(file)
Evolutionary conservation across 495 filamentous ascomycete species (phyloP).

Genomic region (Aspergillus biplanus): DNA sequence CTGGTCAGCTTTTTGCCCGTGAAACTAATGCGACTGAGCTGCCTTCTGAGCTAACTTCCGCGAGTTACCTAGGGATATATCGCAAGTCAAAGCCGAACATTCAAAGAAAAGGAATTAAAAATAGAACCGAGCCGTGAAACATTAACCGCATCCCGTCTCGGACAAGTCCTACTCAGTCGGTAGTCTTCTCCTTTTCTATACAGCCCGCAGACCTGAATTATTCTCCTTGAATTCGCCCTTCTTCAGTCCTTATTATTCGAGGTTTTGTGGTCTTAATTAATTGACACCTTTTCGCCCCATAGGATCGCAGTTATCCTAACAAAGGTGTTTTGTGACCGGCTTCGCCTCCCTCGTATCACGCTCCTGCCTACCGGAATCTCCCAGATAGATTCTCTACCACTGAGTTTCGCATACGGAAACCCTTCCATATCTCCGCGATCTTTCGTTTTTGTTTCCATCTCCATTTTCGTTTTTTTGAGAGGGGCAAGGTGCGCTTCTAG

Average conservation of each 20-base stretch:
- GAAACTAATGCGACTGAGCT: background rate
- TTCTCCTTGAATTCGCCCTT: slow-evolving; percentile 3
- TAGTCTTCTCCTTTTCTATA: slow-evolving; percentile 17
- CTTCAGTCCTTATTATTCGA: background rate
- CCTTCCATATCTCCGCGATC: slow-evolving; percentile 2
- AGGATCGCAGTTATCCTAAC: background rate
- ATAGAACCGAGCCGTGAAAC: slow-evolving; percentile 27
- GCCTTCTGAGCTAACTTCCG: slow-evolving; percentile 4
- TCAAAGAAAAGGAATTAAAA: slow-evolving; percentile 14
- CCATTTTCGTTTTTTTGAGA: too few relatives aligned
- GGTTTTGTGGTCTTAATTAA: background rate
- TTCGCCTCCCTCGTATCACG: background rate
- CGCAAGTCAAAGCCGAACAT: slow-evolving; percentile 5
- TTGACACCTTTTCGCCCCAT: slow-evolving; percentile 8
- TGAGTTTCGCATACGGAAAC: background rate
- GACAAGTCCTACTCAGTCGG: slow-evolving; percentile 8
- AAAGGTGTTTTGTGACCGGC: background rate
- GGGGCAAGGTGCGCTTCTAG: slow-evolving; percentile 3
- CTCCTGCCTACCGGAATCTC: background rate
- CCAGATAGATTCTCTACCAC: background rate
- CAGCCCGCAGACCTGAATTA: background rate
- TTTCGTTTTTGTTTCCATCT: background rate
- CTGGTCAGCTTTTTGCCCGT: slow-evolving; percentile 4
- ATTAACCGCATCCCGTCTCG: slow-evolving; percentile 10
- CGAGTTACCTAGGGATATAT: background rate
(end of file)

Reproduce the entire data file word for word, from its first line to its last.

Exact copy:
Evolutionary conservation across 495 filamentous ascomycete species (phyloP).

Genomic region (Aspergillus biplanus): DNA sequence CTGGTCAGCTTTTTGCCCGTGAAACTAATGCGACTGAGCTGCCTTCTGAGCTAACTTCCGCGAGTTACCTAGGGATATATCGCAAGTCAAAGCCGAACATTCAAAGAAAAGGAATTAAAAATAGAACCGAGCCGTGAAACATTAACCGCATCCCGTCTCGGACAAGTCCTACTCAGTCGGTAGTCTTCTCCTTTTCTATACAGCCCGCAGACCTGAATTATTCTCCTTGAATTCGCCCTTCTTCAGTCCTTATTATTCGAGGTTTTGTGGTCTTAATTAATTGACACCTTTTCGCCCCATAGGATCGCAGTTATCCTAACAAAGGTGTTTTGTGACCGGCTTCGCCTCCCTCGTATCACGCTCCTGCCTACCGGAATCTCCCAGATAGATTCTCTACCACTGAGTTTCGCATACGGAAACCCTTCCATATCTCCGCGATCTTTCGTTTTTGTTTCCATCTCCATTTTCGTTTTTTTGAGAGGGGCAAGGTGCGCTTCTAG

Average conservation of each 20-base stretch:
- GAAACTAATGCGACTGAGCT: background rate
- TTCTCCTTGAATTCGCCCTT: slow-evolving; percentile 3
- TAGTCTTCTCCTTTTCTATA: slow-evolving; percentile 17
- CTTCAGTCCTTATTATTCGA: background rate
- CCTTCCATATCTCCGCGATC: slow-evolving; percentile 2
- AGGATCGCAGTTATCCTAAC: background rate
- ATAGAACCGAGCCGTGAAAC: slow-evolving; percentile 27
- GCCTTCTGAGCTAACTTCCG: slow-evolving; percentile 4
- TCAAAGAAAAGGAATTAAAA: slow-evolving; percentile 14
- CCATTTTCGTTTTTTTGAGA: too few relatives aligned
- GGTTTTGTGGTCTTAATTAA: background rate
- TTCGCCTCCCTCGTATCACG: background rate
- CGCAAGTCAAAGCCGAACAT: slow-evolving; percentile 5
- TTGACACCTTTTCGCCCCAT: slow-evolving; percentile 8
- TGAGTTTCGCATACGGAAAC: background rate
- GACAAGTCCTACTCAGTCGG: slow-evolving; percentile 8
- AAAGGTGTTTTGTGACCGGC: background rate
- GGGGCAAGGTGCGCTTCTAG: slow-evolving; percentile 3
- CTCCTGCCTACCGGAATCTC: background rate
- CCAGATAGATTCTCTACCAC: background rate
- CAGCCCGCAGACCTGAATTA: background rate
- TTTCGTTTTTGTTTCCATCT: background rate
- CTGGTCAGCTTTTTGCCCGT: slow-evolving; percentile 4
- ATTAACCGCATCCCGTCTCG: slow-evolving; percentile 10
- CGAGTTACCTAGGGATATAT: background rate